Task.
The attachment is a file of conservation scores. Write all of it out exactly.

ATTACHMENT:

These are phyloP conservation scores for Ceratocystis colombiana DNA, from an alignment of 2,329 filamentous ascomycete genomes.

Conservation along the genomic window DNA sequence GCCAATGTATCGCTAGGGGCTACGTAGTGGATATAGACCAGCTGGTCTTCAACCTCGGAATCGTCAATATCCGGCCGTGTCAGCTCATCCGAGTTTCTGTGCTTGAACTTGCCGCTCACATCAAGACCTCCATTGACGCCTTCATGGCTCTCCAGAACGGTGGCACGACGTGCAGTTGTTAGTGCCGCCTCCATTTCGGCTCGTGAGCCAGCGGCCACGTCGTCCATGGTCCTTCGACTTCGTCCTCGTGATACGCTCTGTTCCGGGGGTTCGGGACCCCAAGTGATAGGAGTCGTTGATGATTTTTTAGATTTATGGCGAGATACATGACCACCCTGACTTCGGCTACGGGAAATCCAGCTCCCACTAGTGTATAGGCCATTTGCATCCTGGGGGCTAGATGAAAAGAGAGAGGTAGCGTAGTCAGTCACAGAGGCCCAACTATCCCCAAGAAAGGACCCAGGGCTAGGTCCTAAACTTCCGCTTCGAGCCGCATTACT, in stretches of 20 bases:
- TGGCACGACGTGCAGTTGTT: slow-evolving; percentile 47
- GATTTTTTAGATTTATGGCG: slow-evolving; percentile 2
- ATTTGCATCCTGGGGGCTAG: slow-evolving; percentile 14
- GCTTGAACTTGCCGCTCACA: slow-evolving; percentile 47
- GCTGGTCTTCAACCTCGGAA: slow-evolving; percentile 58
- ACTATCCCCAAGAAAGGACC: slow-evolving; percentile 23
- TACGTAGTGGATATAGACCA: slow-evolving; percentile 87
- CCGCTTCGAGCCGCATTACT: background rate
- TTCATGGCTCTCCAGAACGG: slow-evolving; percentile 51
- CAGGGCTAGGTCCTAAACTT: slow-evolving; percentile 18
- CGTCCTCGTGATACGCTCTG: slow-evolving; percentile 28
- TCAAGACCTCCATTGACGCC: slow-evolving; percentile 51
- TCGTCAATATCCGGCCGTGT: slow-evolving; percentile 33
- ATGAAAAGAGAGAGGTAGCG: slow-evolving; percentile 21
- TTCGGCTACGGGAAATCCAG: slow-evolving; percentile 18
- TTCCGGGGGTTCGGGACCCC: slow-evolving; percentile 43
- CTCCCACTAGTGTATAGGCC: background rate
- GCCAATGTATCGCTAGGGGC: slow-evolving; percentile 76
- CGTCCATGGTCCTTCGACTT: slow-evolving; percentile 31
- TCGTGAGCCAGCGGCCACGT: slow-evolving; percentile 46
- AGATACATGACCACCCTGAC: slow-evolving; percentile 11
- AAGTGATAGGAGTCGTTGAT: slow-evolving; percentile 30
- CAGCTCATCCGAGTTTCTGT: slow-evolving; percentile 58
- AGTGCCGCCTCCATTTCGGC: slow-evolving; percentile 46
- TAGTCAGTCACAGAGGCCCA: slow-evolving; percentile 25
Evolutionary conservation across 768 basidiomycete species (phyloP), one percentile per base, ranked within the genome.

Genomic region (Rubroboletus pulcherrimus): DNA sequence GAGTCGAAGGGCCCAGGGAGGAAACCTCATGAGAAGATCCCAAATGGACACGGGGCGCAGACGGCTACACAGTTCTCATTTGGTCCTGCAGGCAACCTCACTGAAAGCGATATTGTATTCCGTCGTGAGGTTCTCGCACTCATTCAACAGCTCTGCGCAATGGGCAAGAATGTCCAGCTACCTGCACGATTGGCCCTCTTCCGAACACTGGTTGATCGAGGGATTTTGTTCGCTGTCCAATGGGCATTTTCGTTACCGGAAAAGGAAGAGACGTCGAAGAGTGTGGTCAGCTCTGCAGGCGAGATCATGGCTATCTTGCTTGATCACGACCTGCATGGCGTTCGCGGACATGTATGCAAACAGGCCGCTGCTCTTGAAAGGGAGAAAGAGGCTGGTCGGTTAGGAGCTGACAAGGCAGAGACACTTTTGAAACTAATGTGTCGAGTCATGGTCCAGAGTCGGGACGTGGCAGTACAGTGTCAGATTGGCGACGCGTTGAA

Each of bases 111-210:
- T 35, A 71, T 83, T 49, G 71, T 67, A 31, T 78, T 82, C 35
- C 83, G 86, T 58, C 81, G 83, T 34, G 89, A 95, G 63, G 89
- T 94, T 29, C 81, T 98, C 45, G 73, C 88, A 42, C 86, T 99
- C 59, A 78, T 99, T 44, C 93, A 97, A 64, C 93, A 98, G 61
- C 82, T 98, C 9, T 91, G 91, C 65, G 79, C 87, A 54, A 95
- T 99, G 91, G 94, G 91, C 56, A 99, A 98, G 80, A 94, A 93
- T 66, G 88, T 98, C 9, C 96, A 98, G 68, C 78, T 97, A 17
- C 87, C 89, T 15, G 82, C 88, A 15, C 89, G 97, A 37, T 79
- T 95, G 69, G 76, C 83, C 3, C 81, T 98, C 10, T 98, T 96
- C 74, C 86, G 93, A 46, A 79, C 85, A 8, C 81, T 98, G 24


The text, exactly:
These are phyloP conservation scores for Ceratocystis colombiana DNA, from an alignment of 2,329 filamentous ascomycete genomes.

Conservation along the genomic window DNA sequence GCCAATGTATCGCTAGGGGCTACGTAGTGGATATAGACCAGCTGGTCTTCAACCTCGGAATCGTCAATATCCGGCCGTGTCAGCTCATCCGAGTTTCTGTGCTTGAACTTGCCGCTCACATCAAGACCTCCATTGACGCCTTCATGGCTCTCCAGAACGGTGGCACGACGTGCAGTTGTTAGTGCCGCCTCCATTTCGGCTCGTGAGCCAGCGGCCACGTCGTCCATGGTCCTTCGACTTCGTCCTCGTGATACGCTCTGTTCCGGGGGTTCGGGACCCCAAGTGATAGGAGTCGTTGATGATTTTTTAGATTTATGGCGAGATACATGACCACCCTGACTTCGGCTACGGGAAATCCAGCTCCCACTAGTGTATAGGCCATTTGCATCCTGGGGGCTAGATGAAAAGAGAGAGGTAGCGTAGTCAGTCACAGAGGCCCAACTATCCCCAAGAAAGGACCCAGGGCTAGGTCCTAAACTTCCGCTTCGAGCCGCATTACT, in stretches of 20 bases:
- TGGCACGACGTGCAGTTGTT: slow-evolving; percentile 47
- GATTTTTTAGATTTATGGCG: slow-evolving; percentile 2
- ATTTGCATCCTGGGGGCTAG: slow-evolving; percentile 14
- GCTTGAACTTGCCGCTCACA: slow-evolving; percentile 47
- GCTGGTCTTCAACCTCGGAA: slow-evolving; percentile 58
- ACTATCCCCAAGAAAGGACC: slow-evolving; percentile 23
- TACGTAGTGGATATAGACCA: slow-evolving; percentile 87
- CCGCTTCGAGCCGCATTACT: background rate
- TTCATGGCTCTCCAGAACGG: slow-evolving; percentile 51
- CAGGGCTAGGTCCTAAACTT: slow-evolving; percentile 18
- CGTCCTCGTGATACGCTCTG: slow-evolving; percentile 28
- TCAAGACCTCCATTGACGCC: slow-evolving; percentile 51
- TCGTCAATATCCGGCCGTGT: slow-evolving; percentile 33
- ATGAAAAGAGAGAGGTAGCG: slow-evolving; percentile 21
- TTCGGCTACGGGAAATCCAG: slow-evolving; percentile 18
- TTCCGGGGGTTCGGGACCCC: slow-evolving; percentile 43
- CTCCCACTAGTGTATAGGCC: background rate
- GCCAATGTATCGCTAGGGGC: slow-evolving; percentile 76
- CGTCCATGGTCCTTCGACTT: slow-evolving; percentile 31
- TCGTGAGCCAGCGGCCACGT: slow-evolving; percentile 46
- AGATACATGACCACCCTGAC: slow-evolving; percentile 11
- AAGTGATAGGAGTCGTTGAT: slow-evolving; percentile 30
- CAGCTCATCCGAGTTTCTGT: slow-evolving; percentile 58
- AGTGCCGCCTCCATTTCGGC: slow-evolving; percentile 46
- TAGTCAGTCACAGAGGCCCA: slow-evolving; percentile 25
Evolutionary conservation across 768 basidiomycete species (phyloP), one percentile per base, ranked within the genome.

Genomic region (Rubroboletus pulcherrimus): DNA sequence GAGTCGAAGGGCCCAGGGAGGAAACCTCATGAGAAGATCCCAAATGGACACGGGGCGCAGACGGCTACACAGTTCTCATTTGGTCCTGCAGGCAACCTCACTGAAAGCGATATTGTATTCCGTCGTGAGGTTCTCGCACTCATTCAACAGCTCTGCGCAATGGGCAAGAATGTCCAGCTACCTGCACGATTGGCCCTCTTCCGAACACTGGTTGATCGAGGGATTTTGTTCGCTGTCCAATGGGCATTTTCGTTACCGGAAAAGGAAGAGACGTCGAAGAGTGTGGTCAGCTCTGCAGGCGAGATCATGGCTATCTTGCTTGATCACGACCTGCATGGCGTTCGCGGACATGTATGCAAACAGGCCGCTGCTCTTGAAAGGGAGAAAGAGGCTGGTCGGTTAGGAGCTGACAAGGCAGAGACACTTTTGAAACTAATGTGTCGAGTCATGGTCCAGAGTCGGGACGTGGCAGTACAGTGTCAGATTGGCGACGCGTTGAA

Each of bases 111-210:
- T 35, A 71, T 83, T 49, G 71, T 67, A 31, T 78, T 82, C 35
- C 83, G 86, T 58, C 81, G 83, T 34, G 89, A 95, G 63, G 89
- T 94, T 29, C 81, T 98, C 45, G 73, C 88, A 42, C 86, T 99
- C 59, A 78, T 99, T 44, C 93, A 97, A 64, C 93, A 98, G 61
- C 82, T 98, C 9, T 91, G 91, C 65, G 79, C 87, A 54, A 95
- T 99, G 91, G 94, G 91, C 56, A 99, A 98, G 80, A 94, A 93
- T 66, G 88, T 98, C 9, C 96, A 98, G 68, C 78, T 97, A 17
- C 87, C 89, T 15, G 82, C 88, A 15, C 89, G 97, A 37, T 79
- T 95, G 69, G 76, C 83, C 3, C 81, T 98, C 10, T 98, T 96
- C 74, C 86, G 93, A 46, A 79, C 85, A 8, C 81, T 98, G 24